“’All Cowboys are to descend immediately, we’re not going to lose you guys.’ The climb was over.”
Most of our teammates had removed to lower altitudes. A couple had to be evacuated from the Rongbuk Valley because they were too close to terminal. There were eight remaining climbers above the Col, including me, whom we thought may be strong enough to make a go for it. All of us were very depleted. But, stubbornly, we still thought we were going to make it.
Finally, communicating between camps by relayed hand-held radio messages, we got a weather report: the polar jet stream was headed our way. Winds of 80 to 100 mph were expected. In the opinion of our leaders we were too exposed and generally too wasted to go further up and make it back down alive.
On October 14, 1988 the climbers remaining on the edge of Everest heard these words: “All Cowboys are to descend immediately, we’re not going to lose you guys.” The climb was over.
While we were on the mountain, we would hear via hand-helds when somebody had been caught in an avalanche or dropped into a crevasse. We knew when somebody died of exposure or could not recover from a fall.
We determined that 19 people on various routes (in both Nepal and Tibet) were killed while we were on the mountain. But no Cowboys lost their lives. All of us ended the trip in bad shape in one way or another, but we didn’t lose anybody.
It was really a heck of an experience and to get that close was just incredible. I remember standing on that knife-edge ridge when we got our first weather warning. I was alone. I stopped to think about the message – trying to clear my head. I looked up the ridge at the seemingly very close peak.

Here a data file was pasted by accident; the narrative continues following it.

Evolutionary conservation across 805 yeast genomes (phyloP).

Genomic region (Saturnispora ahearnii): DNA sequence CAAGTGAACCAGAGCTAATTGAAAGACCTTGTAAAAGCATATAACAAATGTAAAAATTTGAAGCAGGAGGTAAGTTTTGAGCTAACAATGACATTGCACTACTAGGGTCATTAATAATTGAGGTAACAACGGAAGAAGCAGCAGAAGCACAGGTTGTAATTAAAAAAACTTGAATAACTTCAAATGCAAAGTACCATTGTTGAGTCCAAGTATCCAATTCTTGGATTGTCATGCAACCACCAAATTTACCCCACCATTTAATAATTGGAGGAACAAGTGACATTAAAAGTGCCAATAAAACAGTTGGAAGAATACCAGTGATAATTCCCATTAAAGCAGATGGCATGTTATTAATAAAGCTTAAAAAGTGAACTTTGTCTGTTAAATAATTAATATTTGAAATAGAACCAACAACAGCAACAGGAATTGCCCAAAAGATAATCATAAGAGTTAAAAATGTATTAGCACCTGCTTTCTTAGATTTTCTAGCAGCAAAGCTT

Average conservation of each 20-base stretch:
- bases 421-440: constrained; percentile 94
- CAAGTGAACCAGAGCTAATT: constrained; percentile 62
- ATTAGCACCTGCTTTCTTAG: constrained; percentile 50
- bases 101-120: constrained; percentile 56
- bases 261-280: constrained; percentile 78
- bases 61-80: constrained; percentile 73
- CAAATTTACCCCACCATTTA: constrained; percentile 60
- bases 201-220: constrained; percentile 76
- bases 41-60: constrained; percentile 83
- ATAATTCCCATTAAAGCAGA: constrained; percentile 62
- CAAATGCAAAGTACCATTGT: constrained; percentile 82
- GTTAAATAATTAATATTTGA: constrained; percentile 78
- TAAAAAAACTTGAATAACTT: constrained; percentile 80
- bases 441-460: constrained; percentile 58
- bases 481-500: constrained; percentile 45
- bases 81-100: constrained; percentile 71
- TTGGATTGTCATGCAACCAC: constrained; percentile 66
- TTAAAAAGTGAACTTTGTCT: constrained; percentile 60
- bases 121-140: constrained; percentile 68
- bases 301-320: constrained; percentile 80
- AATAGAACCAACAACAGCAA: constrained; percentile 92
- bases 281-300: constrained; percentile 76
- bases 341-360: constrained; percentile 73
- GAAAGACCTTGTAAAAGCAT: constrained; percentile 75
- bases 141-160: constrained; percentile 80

Then I turned around and I looked at the Himalayan range down below me – I saw that 25-26 thousand-foot mountain peaks were under my feet! I was stunned. On one side I could see Tibet and all the way into China, on my other side I could see Nepal and all the way into India. It was incredible. I couldn’t believe how far we’d come. And for that one moment I felt like I was on top of the world.
Standing a little longer in stunned silence, I suddenly felt like a mere insect. You are so small and so dispensable in that environment. It’s just monumental, it is mind-boggling. Gradually it became clear, my climb was over. I began a descent.
“It is not really about the peak – it is about the journey”
When we got to base camp, when we all knew we were going to live, one of the women climbers, who was then 31 years old, said, “Well, Sue, you know, it’s really disappointing not to get to the top, but we were very, very close and maybe just putting your foot on the last rock doesn’t matter so much. We basically climbed the whole mountain….and besides we can always come back next year.”
I looked at her and said “Julie, you’re nuts. Who’s going to come back here? I’ve done this, this is it, it’s over.” Unfortunately, Julie was killed in an avalanche two years later in the Canadian Rockies.
I survived Everest and I’ve done quite a lot of mountain climbing since in a lot of different parts of the world, including, contrary to my statement to Julie, back in the Himalayas. I could do that because I learned on Everest that, after all, it is not really about the peak – it is about the journey.
Everest was a brutal struggle with rock, ice, altitude and self. Yet when I look back, it is not so much the pain and loneliness I can feel, it is my teammates’ goodwill, the small triumphs, the sheer joy of climbing on the mountain, that is the symbol of man’s highest aspirations. It was the journey. I am immensely grateful for the opportunity I had.